NZ Woman's Weekly

Hilary Barry’s family secret

Hilary Barry’s family secret

To Hilary Barry, he was “Old Pa”, her sweet and gentle great-grandfather who was rather hard of hearing.

Old Pa loved home baking and whenever Hilary’s family visited him in the rest home where he lived, they’d take him treats like “Elsie’s Fingers” – shortbread rolled in caster sugar.

When it was warm enough for an outing to Milford Beach on Auckland’s North Shore, Old Pa would make a beeline for one particular spot on the sand. Today, the TV3 newsreader, her husband Michael and their sons Finn and Ned always head to the same part of the beach.

Hilary Barry with grandparents

Hilary and her older brother Andrew have fond memories of their great-grandparents Dorothy and Jack.

From a young age, Hilary was aware that Old Pa – whose name was Jack Hall – had fought in World War I. “He had a nasty wound on the back of his leg from the war – it was one of those things that as a kid you know you shouldn’t look at but you just can’t take your eyes off it,” she recalls.

Yet Jack, who died aged 85 when Hilary was nine, never spoke about his experiences during the war – certainly not to her, and not to his sons or grandchildren. The fact that he only had one photograph of himself in uniform from those days suggests that it was not a time of his life he particularly wanted to remember.

However, her great-grandfather’s military service is a subject Hilary has recently become keen to learn more about, thanks to a project she’s been involved with for TV3.

Hilary Barry

Hilary has narrated Great War Stories, a series of mini documentaries that will screen during 3 News from August 4 to mark the 100 years since World War I began.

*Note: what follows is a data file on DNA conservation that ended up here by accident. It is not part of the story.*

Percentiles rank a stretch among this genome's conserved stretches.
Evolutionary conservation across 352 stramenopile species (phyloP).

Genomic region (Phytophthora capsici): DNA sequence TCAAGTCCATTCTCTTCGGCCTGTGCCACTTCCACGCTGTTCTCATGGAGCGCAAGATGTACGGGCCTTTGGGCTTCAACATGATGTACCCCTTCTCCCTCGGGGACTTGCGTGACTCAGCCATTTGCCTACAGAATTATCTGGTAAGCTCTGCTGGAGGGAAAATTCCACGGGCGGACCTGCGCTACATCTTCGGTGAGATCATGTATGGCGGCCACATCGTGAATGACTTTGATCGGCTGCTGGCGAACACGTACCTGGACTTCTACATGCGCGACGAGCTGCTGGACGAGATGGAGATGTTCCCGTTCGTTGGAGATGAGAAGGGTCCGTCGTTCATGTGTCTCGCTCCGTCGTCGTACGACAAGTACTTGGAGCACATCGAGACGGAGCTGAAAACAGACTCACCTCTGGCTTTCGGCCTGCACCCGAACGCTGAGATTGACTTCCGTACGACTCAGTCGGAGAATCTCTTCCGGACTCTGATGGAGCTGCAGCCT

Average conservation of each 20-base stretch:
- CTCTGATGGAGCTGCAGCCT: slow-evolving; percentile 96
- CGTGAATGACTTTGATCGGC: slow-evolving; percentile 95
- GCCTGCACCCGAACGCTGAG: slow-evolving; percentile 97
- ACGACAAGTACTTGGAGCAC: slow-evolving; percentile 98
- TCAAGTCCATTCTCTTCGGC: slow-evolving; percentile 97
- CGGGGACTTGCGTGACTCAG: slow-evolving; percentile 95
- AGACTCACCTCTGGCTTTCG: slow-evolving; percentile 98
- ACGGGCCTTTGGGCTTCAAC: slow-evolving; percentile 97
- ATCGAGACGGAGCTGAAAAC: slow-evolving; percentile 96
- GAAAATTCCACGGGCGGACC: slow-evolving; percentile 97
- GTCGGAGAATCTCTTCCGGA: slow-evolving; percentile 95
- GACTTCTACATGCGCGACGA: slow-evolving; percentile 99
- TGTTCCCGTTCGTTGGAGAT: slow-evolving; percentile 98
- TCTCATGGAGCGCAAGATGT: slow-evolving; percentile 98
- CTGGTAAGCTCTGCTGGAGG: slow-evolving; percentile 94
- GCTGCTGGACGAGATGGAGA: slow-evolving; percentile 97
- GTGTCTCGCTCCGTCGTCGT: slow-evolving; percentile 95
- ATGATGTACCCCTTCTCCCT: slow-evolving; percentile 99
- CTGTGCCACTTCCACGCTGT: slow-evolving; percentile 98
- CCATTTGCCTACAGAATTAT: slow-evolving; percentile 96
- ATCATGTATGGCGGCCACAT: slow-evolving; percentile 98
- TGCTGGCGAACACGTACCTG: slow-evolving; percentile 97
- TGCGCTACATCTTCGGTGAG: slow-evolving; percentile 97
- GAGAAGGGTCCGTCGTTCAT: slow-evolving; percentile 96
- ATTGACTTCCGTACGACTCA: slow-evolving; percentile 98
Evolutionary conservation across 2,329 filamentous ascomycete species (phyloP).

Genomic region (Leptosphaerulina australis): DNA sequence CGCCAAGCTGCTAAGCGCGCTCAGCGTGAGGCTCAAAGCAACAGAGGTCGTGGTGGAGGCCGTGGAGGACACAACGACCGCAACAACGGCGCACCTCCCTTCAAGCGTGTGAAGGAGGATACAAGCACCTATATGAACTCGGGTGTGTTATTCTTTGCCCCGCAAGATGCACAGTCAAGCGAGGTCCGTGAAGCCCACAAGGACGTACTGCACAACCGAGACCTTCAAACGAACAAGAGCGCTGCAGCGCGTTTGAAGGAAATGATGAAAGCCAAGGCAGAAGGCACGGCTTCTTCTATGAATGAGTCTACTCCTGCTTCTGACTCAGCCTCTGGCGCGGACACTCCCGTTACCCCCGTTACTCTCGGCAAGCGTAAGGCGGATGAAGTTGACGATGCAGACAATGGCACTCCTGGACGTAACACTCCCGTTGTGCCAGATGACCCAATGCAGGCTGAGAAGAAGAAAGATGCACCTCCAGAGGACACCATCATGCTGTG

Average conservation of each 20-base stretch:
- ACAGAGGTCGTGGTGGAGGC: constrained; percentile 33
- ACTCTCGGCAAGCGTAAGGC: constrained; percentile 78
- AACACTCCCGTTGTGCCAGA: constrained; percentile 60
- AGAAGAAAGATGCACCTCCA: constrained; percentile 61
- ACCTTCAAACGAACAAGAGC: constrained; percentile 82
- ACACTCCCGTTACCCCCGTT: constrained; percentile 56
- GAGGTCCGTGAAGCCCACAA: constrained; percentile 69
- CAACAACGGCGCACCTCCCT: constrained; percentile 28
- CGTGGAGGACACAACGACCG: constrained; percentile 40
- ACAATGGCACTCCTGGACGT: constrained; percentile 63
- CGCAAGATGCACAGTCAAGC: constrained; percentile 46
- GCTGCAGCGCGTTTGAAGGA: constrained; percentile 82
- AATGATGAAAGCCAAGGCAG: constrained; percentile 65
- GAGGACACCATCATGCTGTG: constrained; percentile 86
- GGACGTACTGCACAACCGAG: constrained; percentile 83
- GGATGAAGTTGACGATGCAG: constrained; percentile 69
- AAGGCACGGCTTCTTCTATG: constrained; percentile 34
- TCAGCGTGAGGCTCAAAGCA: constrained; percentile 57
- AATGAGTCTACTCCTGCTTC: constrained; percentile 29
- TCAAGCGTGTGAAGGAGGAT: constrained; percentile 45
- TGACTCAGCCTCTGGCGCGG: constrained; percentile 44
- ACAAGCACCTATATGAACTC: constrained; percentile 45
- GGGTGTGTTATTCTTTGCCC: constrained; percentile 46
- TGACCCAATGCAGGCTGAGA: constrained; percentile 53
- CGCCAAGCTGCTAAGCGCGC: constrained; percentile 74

Hilary has narrated Great War Stories, a series of four-minute documentaries that will screen during 3 News from August 4 to mark the 100 years since World War I began. The documentaries, made by Anna Cottrell in collaboration with the Ministry for Culture and Heritage, highlight different aspects of New Zealand’s involvement in the war, from the Maori contribution through to pioneering work carried out on injured servicemen by Kiwi plastic surgeons.

When Hilary spoke to Anna about her own family connection with the war, Anna encouraged her to find out more about Jack’s involvement.

“She explained that it was a lot easier than you would expect to look up people’s records through Archives New Zealand, so I decided to try it and found out she was right,” says Hilary (44).

“I thought I might have to go down to Wellington to search myself, or at least have to prove who I was. But in fact all you need is the name of the person you are trying to find out about, and everything is available online.

“Somebody deserves huge congratulations for doing an amazing job of uploading all these handwritten records. I was able to learn so much.”

Hilary Barry's grandfather Jack